definitely need to be more fun. We have fast and cheap e-mail, and
this needs to be made more secure. We have the concept of electronic
free speech, and electronic free press. I think about what I was able
to do with the limited systems of yesterday, and feel very positive
about what we can accomplish with the powerful personal systems of
today.

On the software side we do need to get our operating system house in
order. The Unix version wars need to be stopped. Bill Gates must
give us a DOS that will make an old operating system guy like me
smile, and soon! We need to stop creating and destroying languages
every three years and we need to avoid software fads (I won't mention
names due to personal safety concerns). Ken Olsen must overcome and
give us the cheap, fast, and elegantly unconstrained hardware platform
we've waited for all our lives. What we have now is workable (terrific
in terms of history), but it is a moral imperative to get it right.
What we have now just doesn't have the "spark" (I am not doing a pun
on sun either!!!). The hackers will know what I mean.

If we are able to deal with the challenges of the hacking
renaissance, then history will be able to record the hackers as
pioneers and not as vandals. This is the way I feel about it, and
frankly, I've been feeling pretty good lately. The stagnation has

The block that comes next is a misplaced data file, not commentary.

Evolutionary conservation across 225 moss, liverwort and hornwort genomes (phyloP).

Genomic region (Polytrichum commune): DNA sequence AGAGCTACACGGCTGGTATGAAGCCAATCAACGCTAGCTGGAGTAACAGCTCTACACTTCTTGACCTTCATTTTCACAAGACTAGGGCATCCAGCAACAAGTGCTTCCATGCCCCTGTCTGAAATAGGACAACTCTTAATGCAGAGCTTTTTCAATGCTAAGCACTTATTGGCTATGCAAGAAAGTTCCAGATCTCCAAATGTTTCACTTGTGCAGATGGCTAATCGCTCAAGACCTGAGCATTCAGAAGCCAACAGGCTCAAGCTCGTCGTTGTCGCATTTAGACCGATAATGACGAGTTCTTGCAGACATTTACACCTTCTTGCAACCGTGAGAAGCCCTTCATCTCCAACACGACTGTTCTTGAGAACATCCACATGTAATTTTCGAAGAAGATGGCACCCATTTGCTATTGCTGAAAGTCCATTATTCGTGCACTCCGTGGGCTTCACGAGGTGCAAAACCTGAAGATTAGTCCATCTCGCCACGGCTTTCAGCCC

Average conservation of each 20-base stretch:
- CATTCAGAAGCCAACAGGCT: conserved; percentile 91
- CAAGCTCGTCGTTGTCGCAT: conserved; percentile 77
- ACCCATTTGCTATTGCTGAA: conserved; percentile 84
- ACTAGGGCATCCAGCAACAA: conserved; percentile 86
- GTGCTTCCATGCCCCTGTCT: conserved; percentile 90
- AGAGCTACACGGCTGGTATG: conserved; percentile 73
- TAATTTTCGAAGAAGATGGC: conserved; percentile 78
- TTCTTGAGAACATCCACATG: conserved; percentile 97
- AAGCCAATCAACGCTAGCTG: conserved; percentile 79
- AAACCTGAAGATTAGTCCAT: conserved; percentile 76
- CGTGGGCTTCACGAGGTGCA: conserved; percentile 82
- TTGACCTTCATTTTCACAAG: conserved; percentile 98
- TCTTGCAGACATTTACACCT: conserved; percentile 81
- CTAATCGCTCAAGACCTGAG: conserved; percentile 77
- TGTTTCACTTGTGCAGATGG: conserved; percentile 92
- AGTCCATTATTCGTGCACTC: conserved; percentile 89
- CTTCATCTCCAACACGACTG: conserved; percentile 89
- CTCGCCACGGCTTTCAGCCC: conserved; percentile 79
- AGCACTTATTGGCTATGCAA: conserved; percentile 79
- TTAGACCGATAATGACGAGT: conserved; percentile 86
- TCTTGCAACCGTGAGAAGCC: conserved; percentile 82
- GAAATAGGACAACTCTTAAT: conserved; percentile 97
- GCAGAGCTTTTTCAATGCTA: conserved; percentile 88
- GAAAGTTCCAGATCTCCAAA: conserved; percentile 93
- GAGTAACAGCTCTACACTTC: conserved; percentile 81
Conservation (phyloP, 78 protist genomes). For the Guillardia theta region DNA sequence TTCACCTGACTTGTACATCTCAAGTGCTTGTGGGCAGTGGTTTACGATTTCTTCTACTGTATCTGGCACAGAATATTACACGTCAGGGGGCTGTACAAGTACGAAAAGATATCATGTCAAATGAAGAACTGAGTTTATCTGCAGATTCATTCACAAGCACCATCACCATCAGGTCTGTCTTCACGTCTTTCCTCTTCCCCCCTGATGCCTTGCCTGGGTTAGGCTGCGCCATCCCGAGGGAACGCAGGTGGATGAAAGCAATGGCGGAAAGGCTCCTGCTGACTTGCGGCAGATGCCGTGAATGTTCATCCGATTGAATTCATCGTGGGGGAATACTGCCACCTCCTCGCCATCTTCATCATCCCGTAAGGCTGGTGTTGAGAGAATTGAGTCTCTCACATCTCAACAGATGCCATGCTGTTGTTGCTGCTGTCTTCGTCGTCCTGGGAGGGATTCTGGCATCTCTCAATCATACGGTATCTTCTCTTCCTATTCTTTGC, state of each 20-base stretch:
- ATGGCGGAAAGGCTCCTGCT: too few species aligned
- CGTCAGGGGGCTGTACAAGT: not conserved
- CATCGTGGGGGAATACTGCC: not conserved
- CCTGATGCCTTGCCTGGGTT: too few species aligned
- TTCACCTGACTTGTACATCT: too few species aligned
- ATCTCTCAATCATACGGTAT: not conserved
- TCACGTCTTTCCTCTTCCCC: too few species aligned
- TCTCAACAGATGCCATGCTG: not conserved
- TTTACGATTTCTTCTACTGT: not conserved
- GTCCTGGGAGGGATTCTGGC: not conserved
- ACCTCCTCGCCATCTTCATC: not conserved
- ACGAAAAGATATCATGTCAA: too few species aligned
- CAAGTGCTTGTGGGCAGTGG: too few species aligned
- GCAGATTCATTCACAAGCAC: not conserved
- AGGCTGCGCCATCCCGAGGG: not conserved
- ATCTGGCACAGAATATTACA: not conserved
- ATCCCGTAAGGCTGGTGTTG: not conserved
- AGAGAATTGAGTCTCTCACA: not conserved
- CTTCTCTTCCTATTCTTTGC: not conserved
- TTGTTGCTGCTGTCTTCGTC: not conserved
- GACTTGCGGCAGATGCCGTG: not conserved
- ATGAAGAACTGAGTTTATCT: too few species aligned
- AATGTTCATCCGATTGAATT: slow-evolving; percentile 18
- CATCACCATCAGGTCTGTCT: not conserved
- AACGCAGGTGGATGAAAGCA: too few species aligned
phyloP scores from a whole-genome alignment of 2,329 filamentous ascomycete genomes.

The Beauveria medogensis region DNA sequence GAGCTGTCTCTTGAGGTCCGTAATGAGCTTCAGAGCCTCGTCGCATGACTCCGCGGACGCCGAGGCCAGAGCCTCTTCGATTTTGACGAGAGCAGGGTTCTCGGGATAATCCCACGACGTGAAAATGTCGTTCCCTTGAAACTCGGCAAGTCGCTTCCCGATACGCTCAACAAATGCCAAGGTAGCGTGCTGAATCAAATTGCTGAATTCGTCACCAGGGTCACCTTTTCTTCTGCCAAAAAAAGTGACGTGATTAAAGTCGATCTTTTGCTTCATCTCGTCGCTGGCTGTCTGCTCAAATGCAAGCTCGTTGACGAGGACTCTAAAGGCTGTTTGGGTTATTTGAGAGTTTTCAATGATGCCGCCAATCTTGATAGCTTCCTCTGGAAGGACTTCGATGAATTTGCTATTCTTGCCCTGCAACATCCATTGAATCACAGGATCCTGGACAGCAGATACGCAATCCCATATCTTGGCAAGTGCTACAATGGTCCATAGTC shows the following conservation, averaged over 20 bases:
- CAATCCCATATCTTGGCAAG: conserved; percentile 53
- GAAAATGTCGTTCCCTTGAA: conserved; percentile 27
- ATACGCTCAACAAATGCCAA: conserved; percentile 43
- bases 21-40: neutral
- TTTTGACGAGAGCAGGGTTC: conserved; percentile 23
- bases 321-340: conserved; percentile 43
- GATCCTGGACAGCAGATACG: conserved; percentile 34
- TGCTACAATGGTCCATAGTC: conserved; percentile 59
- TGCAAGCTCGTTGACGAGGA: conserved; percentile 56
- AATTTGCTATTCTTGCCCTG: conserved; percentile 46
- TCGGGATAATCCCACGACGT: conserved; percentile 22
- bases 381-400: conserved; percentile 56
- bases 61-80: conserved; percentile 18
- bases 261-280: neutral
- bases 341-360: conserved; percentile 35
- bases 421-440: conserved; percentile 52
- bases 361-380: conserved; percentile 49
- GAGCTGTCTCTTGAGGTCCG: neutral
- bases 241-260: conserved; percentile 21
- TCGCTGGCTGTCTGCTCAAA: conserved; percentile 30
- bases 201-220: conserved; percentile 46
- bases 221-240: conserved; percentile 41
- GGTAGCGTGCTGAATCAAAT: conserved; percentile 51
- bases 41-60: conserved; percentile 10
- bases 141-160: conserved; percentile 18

been a rough time for a lot of us. The stock market guys always talk
about having a contrarian view of the market. When some company gets
in the news as a really hot stock, it is usually time to sell it.
When you hear about how terrible some investment is, by some perverse
and wonderful force it is time to buy it. So it may be for the
"hackers". We are hearing how terrible "hackers" are and the millions
of dollars of vandalism that is being perpetrated. At this historic
low are we in for a reversal in trend? Will the stock in "hackers"
rise during this hacking renaissance? I think so, and I'm bullish on
the 90's also! Party on d00des!

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From: [email protected](Christopher Davis)
Date: Fri, 7 Jun 91 17:42:51 -0400
Subject: EFFector Online 1.07: S.266 Loses First Round

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*** CuD #3.20: File 6 of 7: S.266 Loses First Round ***
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EFFector Online|EFFector Online|EFFector Online|EFFector Online
Volume 1 Issue:1.07
Friday June 14, 1991

SENATE ANTI-ENCRYPTION BILL WITHDRAWN
WILL BE REPLACED BY A NEW OMNIBUS CRIME BILL -- S.1241